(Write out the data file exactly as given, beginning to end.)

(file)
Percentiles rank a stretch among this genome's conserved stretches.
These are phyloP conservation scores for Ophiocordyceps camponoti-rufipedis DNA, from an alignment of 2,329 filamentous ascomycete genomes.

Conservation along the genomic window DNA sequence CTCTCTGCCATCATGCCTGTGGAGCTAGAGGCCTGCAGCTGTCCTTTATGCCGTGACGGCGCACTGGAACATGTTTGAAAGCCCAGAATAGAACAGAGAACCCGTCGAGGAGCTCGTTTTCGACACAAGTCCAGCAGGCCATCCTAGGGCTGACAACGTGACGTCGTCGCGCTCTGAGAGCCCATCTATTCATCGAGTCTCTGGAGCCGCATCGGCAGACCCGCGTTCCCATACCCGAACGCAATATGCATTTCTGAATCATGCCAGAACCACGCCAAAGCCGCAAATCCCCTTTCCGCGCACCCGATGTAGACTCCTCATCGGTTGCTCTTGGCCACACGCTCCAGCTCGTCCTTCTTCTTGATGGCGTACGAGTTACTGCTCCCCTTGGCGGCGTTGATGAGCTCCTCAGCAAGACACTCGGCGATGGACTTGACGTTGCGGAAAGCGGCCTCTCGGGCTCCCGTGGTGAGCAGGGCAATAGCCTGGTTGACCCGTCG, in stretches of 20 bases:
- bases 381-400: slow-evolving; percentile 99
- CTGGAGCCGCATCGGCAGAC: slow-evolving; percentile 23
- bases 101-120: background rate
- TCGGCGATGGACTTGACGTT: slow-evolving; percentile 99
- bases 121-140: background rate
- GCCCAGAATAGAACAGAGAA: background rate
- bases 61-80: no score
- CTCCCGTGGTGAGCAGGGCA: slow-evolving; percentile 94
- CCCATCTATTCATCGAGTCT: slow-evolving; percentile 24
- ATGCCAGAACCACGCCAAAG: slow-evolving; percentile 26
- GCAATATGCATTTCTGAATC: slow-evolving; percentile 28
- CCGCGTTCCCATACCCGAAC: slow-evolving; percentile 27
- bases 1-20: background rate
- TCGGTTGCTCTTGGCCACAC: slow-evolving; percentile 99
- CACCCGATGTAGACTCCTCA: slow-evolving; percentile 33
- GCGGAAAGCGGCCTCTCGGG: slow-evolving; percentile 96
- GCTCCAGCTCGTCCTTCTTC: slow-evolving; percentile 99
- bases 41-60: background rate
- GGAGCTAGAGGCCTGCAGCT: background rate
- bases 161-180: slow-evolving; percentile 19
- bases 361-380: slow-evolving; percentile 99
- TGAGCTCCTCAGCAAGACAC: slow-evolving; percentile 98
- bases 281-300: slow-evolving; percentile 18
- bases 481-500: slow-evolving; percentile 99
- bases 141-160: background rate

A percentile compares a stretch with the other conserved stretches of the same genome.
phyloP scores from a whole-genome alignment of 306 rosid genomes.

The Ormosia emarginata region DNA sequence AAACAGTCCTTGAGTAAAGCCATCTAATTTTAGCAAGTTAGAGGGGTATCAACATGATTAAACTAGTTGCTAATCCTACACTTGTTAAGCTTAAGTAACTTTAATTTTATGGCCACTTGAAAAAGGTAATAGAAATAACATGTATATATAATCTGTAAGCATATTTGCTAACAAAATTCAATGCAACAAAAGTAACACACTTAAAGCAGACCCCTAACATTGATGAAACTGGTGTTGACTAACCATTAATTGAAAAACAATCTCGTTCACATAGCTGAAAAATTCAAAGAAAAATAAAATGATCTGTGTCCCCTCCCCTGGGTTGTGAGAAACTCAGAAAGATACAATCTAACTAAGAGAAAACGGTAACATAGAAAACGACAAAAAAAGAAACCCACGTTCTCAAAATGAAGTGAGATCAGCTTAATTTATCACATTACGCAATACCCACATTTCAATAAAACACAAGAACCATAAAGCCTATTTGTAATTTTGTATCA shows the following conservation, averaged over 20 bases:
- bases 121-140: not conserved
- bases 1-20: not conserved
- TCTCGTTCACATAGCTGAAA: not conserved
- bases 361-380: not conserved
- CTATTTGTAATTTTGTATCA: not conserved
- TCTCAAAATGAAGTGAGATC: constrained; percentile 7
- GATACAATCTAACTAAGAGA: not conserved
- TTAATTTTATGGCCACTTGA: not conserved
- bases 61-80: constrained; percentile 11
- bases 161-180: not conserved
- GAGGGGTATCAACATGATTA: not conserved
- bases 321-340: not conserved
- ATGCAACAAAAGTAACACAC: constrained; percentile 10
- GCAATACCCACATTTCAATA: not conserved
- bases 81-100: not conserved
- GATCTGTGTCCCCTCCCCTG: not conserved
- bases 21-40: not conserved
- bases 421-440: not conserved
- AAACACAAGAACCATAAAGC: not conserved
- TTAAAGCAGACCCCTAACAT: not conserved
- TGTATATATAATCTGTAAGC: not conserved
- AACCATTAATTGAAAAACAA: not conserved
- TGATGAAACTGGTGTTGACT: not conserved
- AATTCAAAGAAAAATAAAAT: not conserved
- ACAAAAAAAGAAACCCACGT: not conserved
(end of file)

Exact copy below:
Percentiles rank a stretch among this genome's conserved stretches.
These are phyloP conservation scores for Ophiocordyceps camponoti-rufipedis DNA, from an alignment of 2,329 filamentous ascomycete genomes.

Conservation along the genomic window DNA sequence CTCTCTGCCATCATGCCTGTGGAGCTAGAGGCCTGCAGCTGTCCTTTATGCCGTGACGGCGCACTGGAACATGTTTGAAAGCCCAGAATAGAACAGAGAACCCGTCGAGGAGCTCGTTTTCGACACAAGTCCAGCAGGCCATCCTAGGGCTGACAACGTGACGTCGTCGCGCTCTGAGAGCCCATCTATTCATCGAGTCTCTGGAGCCGCATCGGCAGACCCGCGTTCCCATACCCGAACGCAATATGCATTTCTGAATCATGCCAGAACCACGCCAAAGCCGCAAATCCCCTTTCCGCGCACCCGATGTAGACTCCTCATCGGTTGCTCTTGGCCACACGCTCCAGCTCGTCCTTCTTCTTGATGGCGTACGAGTTACTGCTCCCCTTGGCGGCGTTGATGAGCTCCTCAGCAAGACACTCGGCGATGGACTTGACGTTGCGGAAAGCGGCCTCTCGGGCTCCCGTGGTGAGCAGGGCAATAGCCTGGTTGACCCGTCG, in stretches of 20 bases:
- bases 381-400: slow-evolving; percentile 99
- CTGGAGCCGCATCGGCAGAC: slow-evolving; percentile 23
- bases 101-120: background rate
- TCGGCGATGGACTTGACGTT: slow-evolving; percentile 99
- bases 121-140: background rate
- GCCCAGAATAGAACAGAGAA: background rate
- bases 61-80: no score
- CTCCCGTGGTGAGCAGGGCA: slow-evolving; percentile 94
- CCCATCTATTCATCGAGTCT: slow-evolving; percentile 24
- ATGCCAGAACCACGCCAAAG: slow-evolving; percentile 26
- GCAATATGCATTTCTGAATC: slow-evolving; percentile 28
- CCGCGTTCCCATACCCGAAC: slow-evolving; percentile 27
- bases 1-20: background rate
- TCGGTTGCTCTTGGCCACAC: slow-evolving; percentile 99
- CACCCGATGTAGACTCCTCA: slow-evolving; percentile 33
- GCGGAAAGCGGCCTCTCGGG: slow-evolving; percentile 96
- GCTCCAGCTCGTCCTTCTTC: slow-evolving; percentile 99
- bases 41-60: background rate
- GGAGCTAGAGGCCTGCAGCT: background rate
- bases 161-180: slow-evolving; percentile 19
- bases 361-380: slow-evolving; percentile 99
- TGAGCTCCTCAGCAAGACAC: slow-evolving; percentile 98
- bases 281-300: slow-evolving; percentile 18
- bases 481-500: slow-evolving; percentile 99
- bases 141-160: background rate

A percentile compares a stretch with the other conserved stretches of the same genome.
phyloP scores from a whole-genome alignment of 306 rosid genomes.

The Ormosia emarginata region DNA sequence AAACAGTCCTTGAGTAAAGCCATCTAATTTTAGCAAGTTAGAGGGGTATCAACATGATTAAACTAGTTGCTAATCCTACACTTGTTAAGCTTAAGTAACTTTAATTTTATGGCCACTTGAAAAAGGTAATAGAAATAACATGTATATATAATCTGTAAGCATATTTGCTAACAAAATTCAATGCAACAAAAGTAACACACTTAAAGCAGACCCCTAACATTGATGAAACTGGTGTTGACTAACCATTAATTGAAAAACAATCTCGTTCACATAGCTGAAAAATTCAAAGAAAAATAAAATGATCTGTGTCCCCTCCCCTGGGTTGTGAGAAACTCAGAAAGATACAATCTAACTAAGAGAAAACGGTAACATAGAAAACGACAAAAAAAGAAACCCACGTTCTCAAAATGAAGTGAGATCAGCTTAATTTATCACATTACGCAATACCCACATTTCAATAAAACACAAGAACCATAAAGCCTATTTGTAATTTTGTATCA shows the following conservation, averaged over 20 bases:
- bases 121-140: not conserved
- bases 1-20: not conserved
- TCTCGTTCACATAGCTGAAA: not conserved
- bases 361-380: not conserved
- CTATTTGTAATTTTGTATCA: not conserved
- TCTCAAAATGAAGTGAGATC: constrained; percentile 7
- GATACAATCTAACTAAGAGA: not conserved
- TTAATTTTATGGCCACTTGA: not conserved
- bases 61-80: constrained; percentile 11
- bases 161-180: not conserved
- GAGGGGTATCAACATGATTA: not conserved
- bases 321-340: not conserved
- ATGCAACAAAAGTAACACAC: constrained; percentile 10
- GCAATACCCACATTTCAATA: not conserved
- bases 81-100: not conserved
- GATCTGTGTCCCCTCCCCTG: not conserved
- bases 21-40: not conserved
- bases 421-440: not conserved
- AAACACAAGAACCATAAAGC: not conserved
- TTAAAGCAGACCCCTAACAT: not conserved
- TGTATATATAATCTGTAAGC: not conserved
- AACCATTAATTGAAAAACAA: not conserved
- TGATGAAACTGGTGTTGACT: not conserved
- AATTCAAAGAAAAATAAAAT: not conserved
- ACAAAAAAAGAAACCCACGT: not conserved